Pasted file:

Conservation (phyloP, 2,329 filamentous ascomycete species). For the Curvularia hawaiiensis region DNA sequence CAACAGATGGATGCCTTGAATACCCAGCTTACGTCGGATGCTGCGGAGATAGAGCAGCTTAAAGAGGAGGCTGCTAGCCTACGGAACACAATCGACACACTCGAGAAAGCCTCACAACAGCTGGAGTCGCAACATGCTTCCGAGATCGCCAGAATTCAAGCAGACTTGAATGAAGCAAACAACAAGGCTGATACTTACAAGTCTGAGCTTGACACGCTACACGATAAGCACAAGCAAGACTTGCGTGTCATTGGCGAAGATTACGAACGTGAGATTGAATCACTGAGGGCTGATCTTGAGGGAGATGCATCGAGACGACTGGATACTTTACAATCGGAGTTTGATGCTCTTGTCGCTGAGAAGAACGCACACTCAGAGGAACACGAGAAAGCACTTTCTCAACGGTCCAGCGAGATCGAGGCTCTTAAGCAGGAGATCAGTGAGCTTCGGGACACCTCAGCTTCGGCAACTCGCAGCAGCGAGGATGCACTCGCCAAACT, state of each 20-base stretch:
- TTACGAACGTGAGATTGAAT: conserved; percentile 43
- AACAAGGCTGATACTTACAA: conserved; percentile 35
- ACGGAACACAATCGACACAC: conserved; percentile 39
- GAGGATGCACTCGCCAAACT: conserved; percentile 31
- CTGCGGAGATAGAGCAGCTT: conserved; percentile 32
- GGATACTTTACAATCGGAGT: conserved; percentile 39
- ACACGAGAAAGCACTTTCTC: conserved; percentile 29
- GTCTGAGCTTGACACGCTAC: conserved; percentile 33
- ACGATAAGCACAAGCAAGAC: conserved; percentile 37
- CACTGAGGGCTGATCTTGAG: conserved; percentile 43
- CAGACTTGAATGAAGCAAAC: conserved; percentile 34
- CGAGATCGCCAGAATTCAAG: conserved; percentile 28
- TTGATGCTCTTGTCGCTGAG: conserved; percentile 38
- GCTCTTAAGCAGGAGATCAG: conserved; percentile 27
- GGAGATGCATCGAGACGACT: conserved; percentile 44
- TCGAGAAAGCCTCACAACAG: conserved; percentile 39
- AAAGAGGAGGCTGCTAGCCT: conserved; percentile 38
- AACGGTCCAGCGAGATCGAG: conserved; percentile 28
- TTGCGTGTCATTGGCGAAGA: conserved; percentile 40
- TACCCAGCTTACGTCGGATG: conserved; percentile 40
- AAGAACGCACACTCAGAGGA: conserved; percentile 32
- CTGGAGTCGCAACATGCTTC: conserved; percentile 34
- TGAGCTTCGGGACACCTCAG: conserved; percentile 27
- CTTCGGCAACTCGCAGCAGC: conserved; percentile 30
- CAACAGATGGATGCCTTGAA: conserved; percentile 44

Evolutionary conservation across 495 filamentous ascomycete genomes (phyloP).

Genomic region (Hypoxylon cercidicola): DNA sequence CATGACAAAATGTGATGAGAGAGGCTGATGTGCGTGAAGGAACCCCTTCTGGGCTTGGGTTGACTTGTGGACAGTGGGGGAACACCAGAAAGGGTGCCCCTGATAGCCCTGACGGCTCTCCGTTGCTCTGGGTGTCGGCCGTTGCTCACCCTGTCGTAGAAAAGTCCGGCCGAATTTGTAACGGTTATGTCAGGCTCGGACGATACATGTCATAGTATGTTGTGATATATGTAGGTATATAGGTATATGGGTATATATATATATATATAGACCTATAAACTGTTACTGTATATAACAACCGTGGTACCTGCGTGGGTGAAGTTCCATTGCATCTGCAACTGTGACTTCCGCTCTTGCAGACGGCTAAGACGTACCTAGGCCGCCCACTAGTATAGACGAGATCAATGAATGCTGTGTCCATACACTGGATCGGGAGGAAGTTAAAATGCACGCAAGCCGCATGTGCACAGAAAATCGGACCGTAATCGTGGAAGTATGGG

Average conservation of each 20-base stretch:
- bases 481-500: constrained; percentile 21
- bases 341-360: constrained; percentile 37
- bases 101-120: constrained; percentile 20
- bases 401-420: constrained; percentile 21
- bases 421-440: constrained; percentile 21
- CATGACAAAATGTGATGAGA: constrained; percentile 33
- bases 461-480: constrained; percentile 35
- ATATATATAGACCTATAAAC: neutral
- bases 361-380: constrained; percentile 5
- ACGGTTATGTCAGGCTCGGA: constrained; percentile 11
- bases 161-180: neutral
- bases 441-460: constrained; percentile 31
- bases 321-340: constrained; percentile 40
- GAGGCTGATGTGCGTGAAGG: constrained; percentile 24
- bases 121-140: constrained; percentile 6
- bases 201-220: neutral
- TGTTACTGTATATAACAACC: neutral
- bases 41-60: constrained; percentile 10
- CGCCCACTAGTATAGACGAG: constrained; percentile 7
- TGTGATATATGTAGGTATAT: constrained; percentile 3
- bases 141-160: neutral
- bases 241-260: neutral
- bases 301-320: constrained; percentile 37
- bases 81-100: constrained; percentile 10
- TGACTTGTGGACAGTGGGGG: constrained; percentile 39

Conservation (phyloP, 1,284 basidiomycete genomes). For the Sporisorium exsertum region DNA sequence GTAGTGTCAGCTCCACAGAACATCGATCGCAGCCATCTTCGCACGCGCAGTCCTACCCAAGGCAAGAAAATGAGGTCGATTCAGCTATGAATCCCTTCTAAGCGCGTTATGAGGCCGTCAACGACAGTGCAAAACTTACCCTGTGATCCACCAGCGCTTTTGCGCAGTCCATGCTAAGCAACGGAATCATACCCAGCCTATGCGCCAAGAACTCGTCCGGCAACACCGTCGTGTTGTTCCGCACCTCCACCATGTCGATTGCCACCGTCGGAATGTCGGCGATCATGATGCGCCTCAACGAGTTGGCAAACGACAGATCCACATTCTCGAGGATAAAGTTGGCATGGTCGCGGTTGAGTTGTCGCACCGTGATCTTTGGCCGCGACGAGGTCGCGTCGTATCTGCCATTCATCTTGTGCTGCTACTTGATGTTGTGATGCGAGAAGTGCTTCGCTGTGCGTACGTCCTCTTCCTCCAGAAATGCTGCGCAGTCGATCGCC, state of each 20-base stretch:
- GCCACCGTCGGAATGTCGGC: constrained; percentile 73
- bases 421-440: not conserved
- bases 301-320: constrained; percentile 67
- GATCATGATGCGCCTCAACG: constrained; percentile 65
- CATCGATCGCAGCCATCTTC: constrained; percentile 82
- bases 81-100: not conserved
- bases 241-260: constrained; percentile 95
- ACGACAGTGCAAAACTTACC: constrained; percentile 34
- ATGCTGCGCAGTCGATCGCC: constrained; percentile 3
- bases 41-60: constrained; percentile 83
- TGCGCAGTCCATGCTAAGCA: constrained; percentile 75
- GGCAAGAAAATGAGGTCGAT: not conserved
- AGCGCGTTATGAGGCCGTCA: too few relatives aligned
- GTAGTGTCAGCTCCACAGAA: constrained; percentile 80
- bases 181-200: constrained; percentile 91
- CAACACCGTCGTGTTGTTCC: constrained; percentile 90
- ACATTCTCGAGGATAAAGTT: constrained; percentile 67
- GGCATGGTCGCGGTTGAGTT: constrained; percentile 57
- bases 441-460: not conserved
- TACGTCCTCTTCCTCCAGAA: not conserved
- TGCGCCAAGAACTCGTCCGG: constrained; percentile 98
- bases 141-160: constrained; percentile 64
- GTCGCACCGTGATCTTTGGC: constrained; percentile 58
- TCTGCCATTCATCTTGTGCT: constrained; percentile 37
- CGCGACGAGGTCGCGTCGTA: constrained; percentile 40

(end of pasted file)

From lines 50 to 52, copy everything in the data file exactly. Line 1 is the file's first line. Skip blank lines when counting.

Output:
- bases 141-160: neutral
- bases 241-260: neutral
- bases 301-320: constrained; percentile 37